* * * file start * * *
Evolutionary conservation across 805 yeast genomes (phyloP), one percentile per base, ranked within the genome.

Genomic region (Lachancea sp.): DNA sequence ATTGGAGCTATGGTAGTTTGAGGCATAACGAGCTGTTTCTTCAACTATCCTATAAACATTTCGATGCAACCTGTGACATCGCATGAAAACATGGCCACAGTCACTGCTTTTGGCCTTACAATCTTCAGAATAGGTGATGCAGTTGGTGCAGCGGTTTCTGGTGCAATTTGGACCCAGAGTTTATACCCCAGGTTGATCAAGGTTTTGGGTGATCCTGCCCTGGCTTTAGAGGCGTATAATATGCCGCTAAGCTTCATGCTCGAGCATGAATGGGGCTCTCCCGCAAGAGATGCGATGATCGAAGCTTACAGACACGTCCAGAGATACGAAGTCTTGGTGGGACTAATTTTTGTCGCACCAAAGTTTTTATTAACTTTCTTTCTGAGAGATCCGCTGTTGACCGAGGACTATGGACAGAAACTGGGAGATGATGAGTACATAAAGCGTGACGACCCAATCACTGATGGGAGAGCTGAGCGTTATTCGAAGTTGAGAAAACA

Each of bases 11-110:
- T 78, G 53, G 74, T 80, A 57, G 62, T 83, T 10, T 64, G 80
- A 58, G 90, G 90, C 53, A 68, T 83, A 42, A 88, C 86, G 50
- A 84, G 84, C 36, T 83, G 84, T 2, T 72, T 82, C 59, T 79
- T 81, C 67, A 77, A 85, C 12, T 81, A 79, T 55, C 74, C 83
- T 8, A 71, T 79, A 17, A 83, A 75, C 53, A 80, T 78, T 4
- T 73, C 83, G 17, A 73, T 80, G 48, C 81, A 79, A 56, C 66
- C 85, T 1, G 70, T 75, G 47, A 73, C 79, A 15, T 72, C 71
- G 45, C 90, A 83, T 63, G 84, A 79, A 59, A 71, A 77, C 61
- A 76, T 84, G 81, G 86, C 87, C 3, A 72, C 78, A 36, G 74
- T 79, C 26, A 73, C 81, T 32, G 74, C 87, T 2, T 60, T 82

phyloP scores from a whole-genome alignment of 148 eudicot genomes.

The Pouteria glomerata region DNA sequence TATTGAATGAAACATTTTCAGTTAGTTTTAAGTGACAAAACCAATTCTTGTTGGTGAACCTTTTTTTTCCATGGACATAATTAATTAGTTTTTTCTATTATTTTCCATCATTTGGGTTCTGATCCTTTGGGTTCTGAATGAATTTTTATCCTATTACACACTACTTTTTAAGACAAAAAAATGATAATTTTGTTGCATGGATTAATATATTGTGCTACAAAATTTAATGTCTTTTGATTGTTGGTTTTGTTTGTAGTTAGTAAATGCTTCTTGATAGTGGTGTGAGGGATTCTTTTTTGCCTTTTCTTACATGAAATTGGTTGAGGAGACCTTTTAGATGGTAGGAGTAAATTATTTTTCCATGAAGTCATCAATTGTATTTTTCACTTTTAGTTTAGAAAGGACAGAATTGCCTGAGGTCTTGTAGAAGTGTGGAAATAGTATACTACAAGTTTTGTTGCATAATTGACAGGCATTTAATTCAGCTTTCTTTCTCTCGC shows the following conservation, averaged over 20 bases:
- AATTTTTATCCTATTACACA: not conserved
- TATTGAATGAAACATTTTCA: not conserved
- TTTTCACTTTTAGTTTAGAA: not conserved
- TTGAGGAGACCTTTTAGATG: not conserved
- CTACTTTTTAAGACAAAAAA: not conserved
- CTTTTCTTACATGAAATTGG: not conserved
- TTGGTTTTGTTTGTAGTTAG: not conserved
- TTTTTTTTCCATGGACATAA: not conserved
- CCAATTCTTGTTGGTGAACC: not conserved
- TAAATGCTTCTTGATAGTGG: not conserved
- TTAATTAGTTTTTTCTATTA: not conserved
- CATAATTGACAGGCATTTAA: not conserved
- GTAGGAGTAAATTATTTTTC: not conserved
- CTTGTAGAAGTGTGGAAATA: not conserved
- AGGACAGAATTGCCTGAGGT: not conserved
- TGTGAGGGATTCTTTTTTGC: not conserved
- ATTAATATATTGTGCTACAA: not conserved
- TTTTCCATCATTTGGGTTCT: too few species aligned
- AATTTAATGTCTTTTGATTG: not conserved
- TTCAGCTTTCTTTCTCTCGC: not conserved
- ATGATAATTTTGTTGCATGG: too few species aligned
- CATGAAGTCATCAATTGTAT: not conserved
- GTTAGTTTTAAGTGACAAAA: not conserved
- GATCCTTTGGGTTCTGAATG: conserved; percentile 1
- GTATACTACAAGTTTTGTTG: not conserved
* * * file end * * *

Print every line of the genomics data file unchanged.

Evolutionary conservation across 805 yeast genomes (phyloP), one percentile per base, ranked within the genome.

Genomic region (Lachancea sp.): DNA sequence ATTGGAGCTATGGTAGTTTGAGGCATAACGAGCTGTTTCTTCAACTATCCTATAAACATTTCGATGCAACCTGTGACATCGCATGAAAACATGGCCACAGTCACTGCTTTTGGCCTTACAATCTTCAGAATAGGTGATGCAGTTGGTGCAGCGGTTTCTGGTGCAATTTGGACCCAGAGTTTATACCCCAGGTTGATCAAGGTTTTGGGTGATCCTGCCCTGGCTTTAGAGGCGTATAATATGCCGCTAAGCTTCATGCTCGAGCATGAATGGGGCTCTCCCGCAAGAGATGCGATGATCGAAGCTTACAGACACGTCCAGAGATACGAAGTCTTGGTGGGACTAATTTTTGTCGCACCAAAGTTTTTATTAACTTTCTTTCTGAGAGATCCGCTGTTGACCGAGGACTATGGACAGAAACTGGGAGATGATGAGTACATAAAGCGTGACGACCCAATCACTGATGGGAGAGCTGAGCGTTATTCGAAGTTGAGAAAACA

Each of bases 11-110:
- T 78, G 53, G 74, T 80, A 57, G 62, T 83, T 10, T 64, G 80
- A 58, G 90, G 90, C 53, A 68, T 83, A 42, A 88, C 86, G 50
- A 84, G 84, C 36, T 83, G 84, T 2, T 72, T 82, C 59, T 79
- T 81, C 67, A 77, A 85, C 12, T 81, A 79, T 55, C 74, C 83
- T 8, A 71, T 79, A 17, A 83, A 75, C 53, A 80, T 78, T 4
- T 73, C 83, G 17, A 73, T 80, G 48, C 81, A 79, A 56, C 66
- C 85, T 1, G 70, T 75, G 47, A 73, C 79, A 15, T 72, C 71
- G 45, C 90, A 83, T 63, G 84, A 79, A 59, A 71, A 77, C 61
- A 76, T 84, G 81, G 86, C 87, C 3, A 72, C 78, A 36, G 74
- T 79, C 26, A 73, C 81, T 32, G 74, C 87, T 2, T 60, T 82

phyloP scores from a whole-genome alignment of 148 eudicot genomes.

The Pouteria glomerata region DNA sequence TATTGAATGAAACATTTTCAGTTAGTTTTAAGTGACAAAACCAATTCTTGTTGGTGAACCTTTTTTTTCCATGGACATAATTAATTAGTTTTTTCTATTATTTTCCATCATTTGGGTTCTGATCCTTTGGGTTCTGAATGAATTTTTATCCTATTACACACTACTTTTTAAGACAAAAAAATGATAATTTTGTTGCATGGATTAATATATTGTGCTACAAAATTTAATGTCTTTTGATTGTTGGTTTTGTTTGTAGTTAGTAAATGCTTCTTGATAGTGGTGTGAGGGATTCTTTTTTGCCTTTTCTTACATGAAATTGGTTGAGGAGACCTTTTAGATGGTAGGAGTAAATTATTTTTCCATGAAGTCATCAATTGTATTTTTCACTTTTAGTTTAGAAAGGACAGAATTGCCTGAGGTCTTGTAGAAGTGTGGAAATAGTATACTACAAGTTTTGTTGCATAATTGACAGGCATTTAATTCAGCTTTCTTTCTCTCGC shows the following conservation, averaged over 20 bases:
- AATTTTTATCCTATTACACA: not conserved
- TATTGAATGAAACATTTTCA: not conserved
- TTTTCACTTTTAGTTTAGAA: not conserved
- TTGAGGAGACCTTTTAGATG: not conserved
- CTACTTTTTAAGACAAAAAA: not conserved
- CTTTTCTTACATGAAATTGG: not conserved
- TTGGTTTTGTTTGTAGTTAG: not conserved
- TTTTTTTTCCATGGACATAA: not conserved
- CCAATTCTTGTTGGTGAACC: not conserved
- TAAATGCTTCTTGATAGTGG: not conserved
- TTAATTAGTTTTTTCTATTA: not conserved
- CATAATTGACAGGCATTTAA: not conserved
- GTAGGAGTAAATTATTTTTC: not conserved
- CTTGTAGAAGTGTGGAAATA: not conserved
- AGGACAGAATTGCCTGAGGT: not conserved
- TGTGAGGGATTCTTTTTTGC: not conserved
- ATTAATATATTGTGCTACAA: not conserved
- TTTTCCATCATTTGGGTTCT: too few species aligned
- AATTTAATGTCTTTTGATTG: not conserved
- TTCAGCTTTCTTTCTCTCGC: not conserved
- ATGATAATTTTGTTGCATGG: too few species aligned
- CATGAAGTCATCAATTGTAT: not conserved
- GTTAGTTTTAAGTGACAAAA: not conserved
- GATCCTTTGGGTTCTGAATG: conserved; percentile 1
- GTATACTACAAGTTTTGTTG: not conserved